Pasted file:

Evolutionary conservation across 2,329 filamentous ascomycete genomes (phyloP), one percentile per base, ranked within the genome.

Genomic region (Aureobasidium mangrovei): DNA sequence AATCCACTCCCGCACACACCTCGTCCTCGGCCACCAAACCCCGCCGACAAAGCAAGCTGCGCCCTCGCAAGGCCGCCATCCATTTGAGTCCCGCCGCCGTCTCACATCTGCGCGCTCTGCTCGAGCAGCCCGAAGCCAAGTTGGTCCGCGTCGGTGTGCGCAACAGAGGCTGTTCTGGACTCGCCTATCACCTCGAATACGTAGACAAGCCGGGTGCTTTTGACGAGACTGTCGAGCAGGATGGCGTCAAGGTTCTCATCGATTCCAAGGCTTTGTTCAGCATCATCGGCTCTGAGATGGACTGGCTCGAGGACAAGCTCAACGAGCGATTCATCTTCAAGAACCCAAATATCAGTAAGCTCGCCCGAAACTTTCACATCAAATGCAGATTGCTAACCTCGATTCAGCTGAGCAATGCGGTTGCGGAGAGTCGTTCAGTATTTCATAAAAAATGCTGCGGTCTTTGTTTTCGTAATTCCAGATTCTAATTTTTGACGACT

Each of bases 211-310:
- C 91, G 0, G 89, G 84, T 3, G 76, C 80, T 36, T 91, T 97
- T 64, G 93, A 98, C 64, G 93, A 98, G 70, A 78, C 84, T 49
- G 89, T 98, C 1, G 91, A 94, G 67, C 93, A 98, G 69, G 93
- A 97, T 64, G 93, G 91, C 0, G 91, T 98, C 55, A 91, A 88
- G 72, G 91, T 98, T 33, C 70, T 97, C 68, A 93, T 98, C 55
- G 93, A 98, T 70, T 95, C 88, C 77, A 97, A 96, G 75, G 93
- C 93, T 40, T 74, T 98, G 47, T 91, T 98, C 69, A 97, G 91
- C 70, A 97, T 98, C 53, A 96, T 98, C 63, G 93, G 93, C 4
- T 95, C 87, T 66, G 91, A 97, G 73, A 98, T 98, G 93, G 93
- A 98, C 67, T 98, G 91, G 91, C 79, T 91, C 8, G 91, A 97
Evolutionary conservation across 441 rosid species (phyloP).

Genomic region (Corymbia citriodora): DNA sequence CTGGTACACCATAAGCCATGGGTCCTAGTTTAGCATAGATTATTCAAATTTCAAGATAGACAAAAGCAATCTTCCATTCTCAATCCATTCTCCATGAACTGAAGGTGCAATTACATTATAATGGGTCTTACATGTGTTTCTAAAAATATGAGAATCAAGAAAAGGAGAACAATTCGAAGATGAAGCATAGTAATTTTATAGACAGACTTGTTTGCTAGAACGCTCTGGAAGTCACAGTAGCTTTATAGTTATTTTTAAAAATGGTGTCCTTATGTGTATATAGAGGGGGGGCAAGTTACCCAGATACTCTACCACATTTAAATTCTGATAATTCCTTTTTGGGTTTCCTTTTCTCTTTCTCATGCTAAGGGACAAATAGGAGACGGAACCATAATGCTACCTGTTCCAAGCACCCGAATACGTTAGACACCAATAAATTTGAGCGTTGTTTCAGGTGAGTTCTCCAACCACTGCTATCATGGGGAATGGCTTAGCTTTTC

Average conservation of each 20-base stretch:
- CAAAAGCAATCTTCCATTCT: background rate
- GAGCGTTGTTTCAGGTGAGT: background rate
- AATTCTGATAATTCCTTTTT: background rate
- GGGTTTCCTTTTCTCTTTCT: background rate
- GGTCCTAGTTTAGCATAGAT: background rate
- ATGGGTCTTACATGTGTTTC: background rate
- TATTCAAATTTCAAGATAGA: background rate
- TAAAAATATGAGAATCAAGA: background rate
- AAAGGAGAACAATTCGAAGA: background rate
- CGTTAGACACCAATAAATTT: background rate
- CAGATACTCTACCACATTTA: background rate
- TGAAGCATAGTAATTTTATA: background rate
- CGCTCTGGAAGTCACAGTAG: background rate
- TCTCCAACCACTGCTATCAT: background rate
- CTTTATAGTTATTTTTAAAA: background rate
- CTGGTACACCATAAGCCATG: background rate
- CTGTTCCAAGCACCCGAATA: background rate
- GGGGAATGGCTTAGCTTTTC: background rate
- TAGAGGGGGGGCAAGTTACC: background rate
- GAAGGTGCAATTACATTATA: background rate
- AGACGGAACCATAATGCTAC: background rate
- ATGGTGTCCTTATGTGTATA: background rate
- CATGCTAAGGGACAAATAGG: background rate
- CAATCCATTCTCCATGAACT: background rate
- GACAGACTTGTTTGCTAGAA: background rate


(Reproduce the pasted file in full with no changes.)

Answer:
Evolutionary conservation across 2,329 filamentous ascomycete genomes (phyloP), one percentile per base, ranked within the genome.

Genomic region (Aureobasidium mangrovei): DNA sequence AATCCACTCCCGCACACACCTCGTCCTCGGCCACCAAACCCCGCCGACAAAGCAAGCTGCGCCCTCGCAAGGCCGCCATCCATTTGAGTCCCGCCGCCGTCTCACATCTGCGCGCTCTGCTCGAGCAGCCCGAAGCCAAGTTGGTCCGCGTCGGTGTGCGCAACAGAGGCTGTTCTGGACTCGCCTATCACCTCGAATACGTAGACAAGCCGGGTGCTTTTGACGAGACTGTCGAGCAGGATGGCGTCAAGGTTCTCATCGATTCCAAGGCTTTGTTCAGCATCATCGGCTCTGAGATGGACTGGCTCGAGGACAAGCTCAACGAGCGATTCATCTTCAAGAACCCAAATATCAGTAAGCTCGCCCGAAACTTTCACATCAAATGCAGATTGCTAACCTCGATTCAGCTGAGCAATGCGGTTGCGGAGAGTCGTTCAGTATTTCATAAAAAATGCTGCGGTCTTTGTTTTCGTAATTCCAGATTCTAATTTTTGACGACT

Each of bases 211-310:
- C 91, G 0, G 89, G 84, T 3, G 76, C 80, T 36, T 91, T 97
- T 64, G 93, A 98, C 64, G 93, A 98, G 70, A 78, C 84, T 49
- G 89, T 98, C 1, G 91, A 94, G 67, C 93, A 98, G 69, G 93
- A 97, T 64, G 93, G 91, C 0, G 91, T 98, C 55, A 91, A 88
- G 72, G 91, T 98, T 33, C 70, T 97, C 68, A 93, T 98, C 55
- G 93, A 98, T 70, T 95, C 88, C 77, A 97, A 96, G 75, G 93
- C 93, T 40, T 74, T 98, G 47, T 91, T 98, C 69, A 97, G 91
- C 70, A 97, T 98, C 53, A 96, T 98, C 63, G 93, G 93, C 4
- T 95, C 87, T 66, G 91, A 97, G 73, A 98, T 98, G 93, G 93
- A 98, C 67, T 98, G 91, G 91, C 79, T 91, C 8, G 91, A 97
Evolutionary conservation across 441 rosid species (phyloP).

Genomic region (Corymbia citriodora): DNA sequence CTGGTACACCATAAGCCATGGGTCCTAGTTTAGCATAGATTATTCAAATTTCAAGATAGACAAAAGCAATCTTCCATTCTCAATCCATTCTCCATGAACTGAAGGTGCAATTACATTATAATGGGTCTTACATGTGTTTCTAAAAATATGAGAATCAAGAAAAGGAGAACAATTCGAAGATGAAGCATAGTAATTTTATAGACAGACTTGTTTGCTAGAACGCTCTGGAAGTCACAGTAGCTTTATAGTTATTTTTAAAAATGGTGTCCTTATGTGTATATAGAGGGGGGGCAAGTTACCCAGATACTCTACCACATTTAAATTCTGATAATTCCTTTTTGGGTTTCCTTTTCTCTTTCTCATGCTAAGGGACAAATAGGAGACGGAACCATAATGCTACCTGTTCCAAGCACCCGAATACGTTAGACACCAATAAATTTGAGCGTTGTTTCAGGTGAGTTCTCCAACCACTGCTATCATGGGGAATGGCTTAGCTTTTC

Average conservation of each 20-base stretch:
- CAAAAGCAATCTTCCATTCT: background rate
- GAGCGTTGTTTCAGGTGAGT: background rate
- AATTCTGATAATTCCTTTTT: background rate
- GGGTTTCCTTTTCTCTTTCT: background rate
- GGTCCTAGTTTAGCATAGAT: background rate
- ATGGGTCTTACATGTGTTTC: background rate
- TATTCAAATTTCAAGATAGA: background rate
- TAAAAATATGAGAATCAAGA: background rate
- AAAGGAGAACAATTCGAAGA: background rate
- CGTTAGACACCAATAAATTT: background rate
- CAGATACTCTACCACATTTA: background rate
- TGAAGCATAGTAATTTTATA: background rate
- CGCTCTGGAAGTCACAGTAG: background rate
- TCTCCAACCACTGCTATCAT: background rate
- CTTTATAGTTATTTTTAAAA: background rate
- CTGGTACACCATAAGCCATG: background rate
- CTGTTCCAAGCACCCGAATA: background rate
- GGGGAATGGCTTAGCTTTTC: background rate
- TAGAGGGGGGGCAAGTTACC: background rate
- GAAGGTGCAATTACATTATA: background rate
- AGACGGAACCATAATGCTAC: background rate
- ATGGTGTCCTTATGTGTATA: background rate
- CATGCTAAGGGACAAATAGG: background rate
- CAATCCATTCTCCATGAACT: background rate
- GACAGACTTGTTTGCTAGAA: background rate